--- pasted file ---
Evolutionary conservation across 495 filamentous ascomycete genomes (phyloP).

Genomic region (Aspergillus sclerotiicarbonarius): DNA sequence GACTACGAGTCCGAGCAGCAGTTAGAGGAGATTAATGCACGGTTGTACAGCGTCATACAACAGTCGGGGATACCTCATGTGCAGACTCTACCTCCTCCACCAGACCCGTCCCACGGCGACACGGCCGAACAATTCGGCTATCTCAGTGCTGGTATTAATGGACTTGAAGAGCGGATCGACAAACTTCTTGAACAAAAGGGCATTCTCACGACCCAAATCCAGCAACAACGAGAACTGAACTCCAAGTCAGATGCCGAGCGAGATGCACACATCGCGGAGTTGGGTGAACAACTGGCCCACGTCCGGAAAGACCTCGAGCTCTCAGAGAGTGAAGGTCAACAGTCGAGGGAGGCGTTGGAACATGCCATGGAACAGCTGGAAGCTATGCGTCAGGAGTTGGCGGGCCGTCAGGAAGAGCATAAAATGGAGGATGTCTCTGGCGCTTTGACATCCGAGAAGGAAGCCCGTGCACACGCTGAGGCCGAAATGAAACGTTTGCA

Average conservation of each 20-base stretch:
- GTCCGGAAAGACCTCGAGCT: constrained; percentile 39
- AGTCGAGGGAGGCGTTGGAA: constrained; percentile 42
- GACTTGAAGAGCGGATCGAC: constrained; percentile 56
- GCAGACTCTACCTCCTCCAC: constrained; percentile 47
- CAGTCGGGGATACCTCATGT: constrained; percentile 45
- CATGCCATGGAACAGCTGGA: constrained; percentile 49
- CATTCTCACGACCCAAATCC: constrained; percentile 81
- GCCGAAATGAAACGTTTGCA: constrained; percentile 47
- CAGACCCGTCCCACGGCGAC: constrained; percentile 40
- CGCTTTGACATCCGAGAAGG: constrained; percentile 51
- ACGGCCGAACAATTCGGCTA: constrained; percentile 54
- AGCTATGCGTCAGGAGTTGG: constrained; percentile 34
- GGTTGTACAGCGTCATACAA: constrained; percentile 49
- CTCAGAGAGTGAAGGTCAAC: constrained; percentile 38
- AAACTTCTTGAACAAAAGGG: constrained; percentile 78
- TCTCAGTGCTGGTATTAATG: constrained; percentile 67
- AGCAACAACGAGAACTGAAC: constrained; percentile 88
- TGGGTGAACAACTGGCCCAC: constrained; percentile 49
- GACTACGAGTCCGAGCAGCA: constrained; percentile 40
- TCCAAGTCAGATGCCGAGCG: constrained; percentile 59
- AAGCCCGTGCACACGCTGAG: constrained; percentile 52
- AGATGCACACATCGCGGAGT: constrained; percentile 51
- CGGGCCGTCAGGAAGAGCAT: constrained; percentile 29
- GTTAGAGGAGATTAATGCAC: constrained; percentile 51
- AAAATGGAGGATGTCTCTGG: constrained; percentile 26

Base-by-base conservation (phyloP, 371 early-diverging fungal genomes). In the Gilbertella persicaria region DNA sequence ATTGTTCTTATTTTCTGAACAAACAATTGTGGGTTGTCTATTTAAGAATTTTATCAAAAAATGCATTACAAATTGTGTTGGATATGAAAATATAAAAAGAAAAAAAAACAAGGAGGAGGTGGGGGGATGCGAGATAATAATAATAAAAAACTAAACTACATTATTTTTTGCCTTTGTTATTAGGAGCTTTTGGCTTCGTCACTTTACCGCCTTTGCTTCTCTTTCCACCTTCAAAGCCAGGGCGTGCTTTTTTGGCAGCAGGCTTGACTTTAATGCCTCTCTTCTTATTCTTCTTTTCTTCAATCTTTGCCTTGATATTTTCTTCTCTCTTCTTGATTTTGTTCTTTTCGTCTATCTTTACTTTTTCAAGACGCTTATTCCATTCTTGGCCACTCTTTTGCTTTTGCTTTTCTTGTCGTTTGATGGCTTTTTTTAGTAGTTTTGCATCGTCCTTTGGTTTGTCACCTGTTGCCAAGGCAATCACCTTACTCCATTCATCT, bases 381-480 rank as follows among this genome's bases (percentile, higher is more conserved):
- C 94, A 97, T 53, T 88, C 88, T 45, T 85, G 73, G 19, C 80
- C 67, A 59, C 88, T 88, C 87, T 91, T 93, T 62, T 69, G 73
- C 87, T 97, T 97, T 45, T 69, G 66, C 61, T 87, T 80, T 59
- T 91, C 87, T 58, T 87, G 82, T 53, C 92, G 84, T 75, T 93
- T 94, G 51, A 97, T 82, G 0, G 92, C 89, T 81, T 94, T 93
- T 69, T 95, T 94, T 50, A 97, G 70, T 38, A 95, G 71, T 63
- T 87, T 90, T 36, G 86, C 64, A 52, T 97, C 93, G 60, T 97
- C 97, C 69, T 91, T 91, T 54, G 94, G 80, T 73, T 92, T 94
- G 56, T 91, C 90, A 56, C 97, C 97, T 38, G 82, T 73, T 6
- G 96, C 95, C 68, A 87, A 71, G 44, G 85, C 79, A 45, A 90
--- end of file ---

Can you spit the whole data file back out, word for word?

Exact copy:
Evolutionary conservation across 495 filamentous ascomycete genomes (phyloP).

Genomic region (Aspergillus sclerotiicarbonarius): DNA sequence GACTACGAGTCCGAGCAGCAGTTAGAGGAGATTAATGCACGGTTGTACAGCGTCATACAACAGTCGGGGATACCTCATGTGCAGACTCTACCTCCTCCACCAGACCCGTCCCACGGCGACACGGCCGAACAATTCGGCTATCTCAGTGCTGGTATTAATGGACTTGAAGAGCGGATCGACAAACTTCTTGAACAAAAGGGCATTCTCACGACCCAAATCCAGCAACAACGAGAACTGAACTCCAAGTCAGATGCCGAGCGAGATGCACACATCGCGGAGTTGGGTGAACAACTGGCCCACGTCCGGAAAGACCTCGAGCTCTCAGAGAGTGAAGGTCAACAGTCGAGGGAGGCGTTGGAACATGCCATGGAACAGCTGGAAGCTATGCGTCAGGAGTTGGCGGGCCGTCAGGAAGAGCATAAAATGGAGGATGTCTCTGGCGCTTTGACATCCGAGAAGGAAGCCCGTGCACACGCTGAGGCCGAAATGAAACGTTTGCA

Average conservation of each 20-base stretch:
- GTCCGGAAAGACCTCGAGCT: constrained; percentile 39
- AGTCGAGGGAGGCGTTGGAA: constrained; percentile 42
- GACTTGAAGAGCGGATCGAC: constrained; percentile 56
- GCAGACTCTACCTCCTCCAC: constrained; percentile 47
- CAGTCGGGGATACCTCATGT: constrained; percentile 45
- CATGCCATGGAACAGCTGGA: constrained; percentile 49
- CATTCTCACGACCCAAATCC: constrained; percentile 81
- GCCGAAATGAAACGTTTGCA: constrained; percentile 47
- CAGACCCGTCCCACGGCGAC: constrained; percentile 40
- CGCTTTGACATCCGAGAAGG: constrained; percentile 51
- ACGGCCGAACAATTCGGCTA: constrained; percentile 54
- AGCTATGCGTCAGGAGTTGG: constrained; percentile 34
- GGTTGTACAGCGTCATACAA: constrained; percentile 49
- CTCAGAGAGTGAAGGTCAAC: constrained; percentile 38
- AAACTTCTTGAACAAAAGGG: constrained; percentile 78
- TCTCAGTGCTGGTATTAATG: constrained; percentile 67
- AGCAACAACGAGAACTGAAC: constrained; percentile 88
- TGGGTGAACAACTGGCCCAC: constrained; percentile 49
- GACTACGAGTCCGAGCAGCA: constrained; percentile 40
- TCCAAGTCAGATGCCGAGCG: constrained; percentile 59
- AAGCCCGTGCACACGCTGAG: constrained; percentile 52
- AGATGCACACATCGCGGAGT: constrained; percentile 51
- CGGGCCGTCAGGAAGAGCAT: constrained; percentile 29
- GTTAGAGGAGATTAATGCAC: constrained; percentile 51
- AAAATGGAGGATGTCTCTGG: constrained; percentile 26

Base-by-base conservation (phyloP, 371 early-diverging fungal genomes). In the Gilbertella persicaria region DNA sequence ATTGTTCTTATTTTCTGAACAAACAATTGTGGGTTGTCTATTTAAGAATTTTATCAAAAAATGCATTACAAATTGTGTTGGATATGAAAATATAAAAAGAAAAAAAAACAAGGAGGAGGTGGGGGGATGCGAGATAATAATAATAAAAAACTAAACTACATTATTTTTTGCCTTTGTTATTAGGAGCTTTTGGCTTCGTCACTTTACCGCCTTTGCTTCTCTTTCCACCTTCAAAGCCAGGGCGTGCTTTTTTGGCAGCAGGCTTGACTTTAATGCCTCTCTTCTTATTCTTCTTTTCTTCAATCTTTGCCTTGATATTTTCTTCTCTCTTCTTGATTTTGTTCTTTTCGTCTATCTTTACTTTTTCAAGACGCTTATTCCATTCTTGGCCACTCTTTTGCTTTTGCTTTTCTTGTCGTTTGATGGCTTTTTTTAGTAGTTTTGCATCGTCCTTTGGTTTGTCACCTGTTGCCAAGGCAATCACCTTACTCCATTCATCT, bases 381-480 rank as follows among this genome's bases (percentile, higher is more conserved):
- C 94, A 97, T 53, T 88, C 88, T 45, T 85, G 73, G 19, C 80
- C 67, A 59, C 88, T 88, C 87, T 91, T 93, T 62, T 69, G 73
- C 87, T 97, T 97, T 45, T 69, G 66, C 61, T 87, T 80, T 59
- T 91, C 87, T 58, T 87, G 82, T 53, C 92, G 84, T 75, T 93
- T 94, G 51, A 97, T 82, G 0, G 92, C 89, T 81, T 94, T 93
- T 69, T 95, T 94, T 50, A 97, G 70, T 38, A 95, G 71, T 63
- T 87, T 90, T 36, G 86, C 64, A 52, T 97, C 93, G 60, T 97
- C 97, C 69, T 91, T 91, T 54, G 94, G 80, T 73, T 92, T 94
- G 56, T 91, C 90, A 56, C 97, C 97, T 38, G 82, T 73, T 6
- G 96, C 95, C 68, A 87, A 71, G 44, G 85, C 79, A 45, A 90